A piano on the beach in New Zealand, between wild waves and rugged cliffs, the image has lost none of its power. The piano player, a petite, mute woman, is carried ashore by the Maori before she spends the night with her little daughter in the tent poles of her hoop skirt on the beach.
When Jane Campion’s melodrama “The Piano” was shown in Cannes in 1993 – and won the Palme d’Or as the first production by a woman – there was talk of a miracle. About the miracle of a film that exploded the history genre as well as the traditional idea of ”women’s films” and the so-called female gaze.
The then 39-year-old New Zealand filmmaker, who previously made a name for herself with An Angel at My Table and her feature film debut Sweetie, catapulted her audience abruptly into the heart of the darkness that has shaped gender relations for centuries.
The story of Ada, who is married from Scotland to the emigrant Stewart (Sam Neill) and recaptures her beloved piano, which was sold to his friend Baines (Harvey Keitel), through a love service deal with Baines, lives from violence and tenderness. About the poetry of a camera that is as hovering as it is passionately fragmenting (Stewart Dryburgh), about the choreography of the gaze and the untameability of the rainforest with its intertwined lianas, veils of haze and incidences of sunlight, for which the term “soul landscape” would be a trivializing understatement.
The fragile dignity alone with which Ada wades through the mud, complete with a hat and a crinoline dress, becomes a symbol of the tension between nature and culture, Eros and puritanism.
And how does the love and jealousy drama about two men and a woman abroad, about Holly Hunter as Ada, with large, often angry eyes on her pale face, work today, beautifully restored in 4K? This is what silent movie stars look like. Perhaps Campion’s visual power is now even more effective now that the art of film is in danger of losing its appeal and is migrating from the cinema to smaller end devices.
Especially since the director explores seeing itself, the captivating as well as the liberating gaze: from Stewart’s camera eye when arranging the wedding photo to Ada peeping out between her fingers, to Baines’ tentative approach to the figure of the piano player to the peek through the gaps in the wooden wall to the Ada and Baines lovemaking.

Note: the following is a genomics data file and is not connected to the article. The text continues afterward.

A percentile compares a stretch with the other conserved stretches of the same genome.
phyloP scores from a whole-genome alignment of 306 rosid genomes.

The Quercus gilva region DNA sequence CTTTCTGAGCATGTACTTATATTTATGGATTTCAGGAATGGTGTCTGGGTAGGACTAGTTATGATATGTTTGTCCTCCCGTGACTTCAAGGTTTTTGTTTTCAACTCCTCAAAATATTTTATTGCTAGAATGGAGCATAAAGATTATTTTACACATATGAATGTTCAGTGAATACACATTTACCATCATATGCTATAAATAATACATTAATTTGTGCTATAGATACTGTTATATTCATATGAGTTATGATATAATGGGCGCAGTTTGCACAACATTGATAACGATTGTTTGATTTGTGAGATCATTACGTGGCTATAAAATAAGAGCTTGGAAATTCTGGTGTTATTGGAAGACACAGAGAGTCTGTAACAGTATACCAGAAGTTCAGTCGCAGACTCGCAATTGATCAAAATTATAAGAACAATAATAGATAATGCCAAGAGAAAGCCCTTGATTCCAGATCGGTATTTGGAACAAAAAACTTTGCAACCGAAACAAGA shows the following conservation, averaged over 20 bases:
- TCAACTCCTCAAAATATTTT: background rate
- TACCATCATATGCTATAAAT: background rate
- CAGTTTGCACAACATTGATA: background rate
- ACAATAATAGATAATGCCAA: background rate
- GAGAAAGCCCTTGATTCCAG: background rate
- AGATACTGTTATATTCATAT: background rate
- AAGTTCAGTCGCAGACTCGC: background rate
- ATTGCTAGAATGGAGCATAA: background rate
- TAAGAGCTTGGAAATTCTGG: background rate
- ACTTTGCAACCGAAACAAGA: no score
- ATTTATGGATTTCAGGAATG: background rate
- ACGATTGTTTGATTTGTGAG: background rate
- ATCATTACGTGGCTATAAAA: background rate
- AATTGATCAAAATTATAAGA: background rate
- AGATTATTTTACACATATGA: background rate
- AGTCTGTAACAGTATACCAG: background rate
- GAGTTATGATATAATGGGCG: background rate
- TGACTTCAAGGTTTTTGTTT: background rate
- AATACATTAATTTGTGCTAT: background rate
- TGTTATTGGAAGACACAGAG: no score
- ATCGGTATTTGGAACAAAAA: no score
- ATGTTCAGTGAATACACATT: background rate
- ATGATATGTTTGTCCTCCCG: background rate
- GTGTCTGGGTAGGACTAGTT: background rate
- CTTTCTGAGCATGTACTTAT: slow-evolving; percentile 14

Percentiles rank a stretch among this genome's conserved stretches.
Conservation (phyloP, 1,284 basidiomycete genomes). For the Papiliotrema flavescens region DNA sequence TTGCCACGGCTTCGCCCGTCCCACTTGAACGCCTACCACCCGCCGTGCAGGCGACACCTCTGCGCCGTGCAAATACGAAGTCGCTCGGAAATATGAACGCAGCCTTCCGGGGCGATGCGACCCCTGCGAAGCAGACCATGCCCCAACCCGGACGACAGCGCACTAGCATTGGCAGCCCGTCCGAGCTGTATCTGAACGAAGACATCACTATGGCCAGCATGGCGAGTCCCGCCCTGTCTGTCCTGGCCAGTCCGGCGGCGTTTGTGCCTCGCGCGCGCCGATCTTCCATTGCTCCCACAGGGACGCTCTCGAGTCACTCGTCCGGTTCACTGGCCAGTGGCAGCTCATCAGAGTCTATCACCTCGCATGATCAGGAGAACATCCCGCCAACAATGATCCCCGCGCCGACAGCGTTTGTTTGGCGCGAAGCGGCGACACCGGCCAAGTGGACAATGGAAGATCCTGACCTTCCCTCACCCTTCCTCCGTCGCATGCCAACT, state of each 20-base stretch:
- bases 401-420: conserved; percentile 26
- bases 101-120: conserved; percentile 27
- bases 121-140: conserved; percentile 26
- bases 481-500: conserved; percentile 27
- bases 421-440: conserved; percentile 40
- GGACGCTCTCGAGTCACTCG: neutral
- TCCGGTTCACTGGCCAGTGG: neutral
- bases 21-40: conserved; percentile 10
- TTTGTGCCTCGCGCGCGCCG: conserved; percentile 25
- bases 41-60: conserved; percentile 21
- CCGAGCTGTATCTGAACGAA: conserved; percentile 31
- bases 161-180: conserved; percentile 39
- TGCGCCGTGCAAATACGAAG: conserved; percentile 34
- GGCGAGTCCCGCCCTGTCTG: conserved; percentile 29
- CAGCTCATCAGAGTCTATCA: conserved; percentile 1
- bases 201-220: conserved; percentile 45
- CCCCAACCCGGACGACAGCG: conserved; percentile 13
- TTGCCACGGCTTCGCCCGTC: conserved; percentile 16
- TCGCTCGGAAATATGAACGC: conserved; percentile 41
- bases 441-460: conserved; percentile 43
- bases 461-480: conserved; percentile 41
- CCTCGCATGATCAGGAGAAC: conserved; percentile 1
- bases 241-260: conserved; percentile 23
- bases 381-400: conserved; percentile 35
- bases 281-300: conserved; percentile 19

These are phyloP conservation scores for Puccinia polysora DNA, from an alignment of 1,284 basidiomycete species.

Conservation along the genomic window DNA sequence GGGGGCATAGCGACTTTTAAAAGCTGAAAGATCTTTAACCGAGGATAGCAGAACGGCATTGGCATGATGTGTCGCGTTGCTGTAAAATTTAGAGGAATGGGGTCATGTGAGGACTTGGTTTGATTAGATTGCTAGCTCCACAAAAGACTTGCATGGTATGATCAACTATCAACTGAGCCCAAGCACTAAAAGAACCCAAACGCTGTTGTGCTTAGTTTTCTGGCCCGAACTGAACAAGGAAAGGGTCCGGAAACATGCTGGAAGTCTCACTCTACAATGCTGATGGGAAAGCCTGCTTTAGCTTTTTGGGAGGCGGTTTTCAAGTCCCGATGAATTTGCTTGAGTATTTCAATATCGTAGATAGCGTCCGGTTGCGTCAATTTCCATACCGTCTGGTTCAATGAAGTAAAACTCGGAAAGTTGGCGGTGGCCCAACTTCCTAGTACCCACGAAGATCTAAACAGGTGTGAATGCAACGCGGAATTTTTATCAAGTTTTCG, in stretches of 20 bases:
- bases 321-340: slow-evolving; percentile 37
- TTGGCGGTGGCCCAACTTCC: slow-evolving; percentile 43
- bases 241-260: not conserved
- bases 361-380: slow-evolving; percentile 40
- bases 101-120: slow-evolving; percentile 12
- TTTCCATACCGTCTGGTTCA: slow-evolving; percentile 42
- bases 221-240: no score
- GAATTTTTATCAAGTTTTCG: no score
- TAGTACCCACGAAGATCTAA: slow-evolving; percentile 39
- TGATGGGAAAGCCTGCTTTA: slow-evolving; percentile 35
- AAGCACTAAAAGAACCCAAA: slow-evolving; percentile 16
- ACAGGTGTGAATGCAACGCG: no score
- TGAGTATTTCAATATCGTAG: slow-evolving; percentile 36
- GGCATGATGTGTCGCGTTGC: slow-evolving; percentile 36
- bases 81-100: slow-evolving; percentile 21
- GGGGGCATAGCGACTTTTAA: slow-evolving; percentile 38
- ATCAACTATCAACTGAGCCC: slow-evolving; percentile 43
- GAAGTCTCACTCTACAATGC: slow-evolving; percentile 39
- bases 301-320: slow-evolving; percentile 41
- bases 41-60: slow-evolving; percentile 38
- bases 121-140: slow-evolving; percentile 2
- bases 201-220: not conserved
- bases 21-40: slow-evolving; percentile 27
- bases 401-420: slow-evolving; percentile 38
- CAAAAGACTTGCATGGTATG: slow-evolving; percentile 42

It is no coincidence that film is set in 1850, the year of the invention of photography, which preceded the moving image. The small community of colonialists performs the fairy tale of King Bluebeard as a shadow play at Christmas; when the woman killer strikes, the Maori storm the stage. They think what they see is real: cinema also looks back on its own beginnings and on the violence that is inherent in it.
The discovery of sex in the Victorian era, the self-rescue of a heroine who overcomes the colonization of her body, even if she suffers severe injuries – this story hasn’t come to an end until today. Sensitization, mindfulness, other gender and body images: Jane Campion bases all of this on a myth in which a woman radically says I, even though she hardly has a chance. And who at the same time seeks closeness to others, she explores like a distant continent.
Campion proved that she has remained a pioneer with “The Power of the Dog”, in which she gets to the bottom of male desire, adds the macho genre of the western to her ancestral gallery of the female and discovers gender-fluid identities in it. Even in “The Piano” the men are not dumb criminals, but complicated, contradictory, and also lovable characters. The film won three Oscars, for screenplay, for Holly Hunter and Anna Paquin as Ada’s daughter. Campion has now received the director’s Oscar for “The Power of the Dog”.
Even then, almost 30 years ago, Jane Campion would have earned the Oscar for best film. Despite Michael Nyman’s pleasing piano music (composed especially for Holly Hunter’s little hands) and despite the slightly sweet happy ending.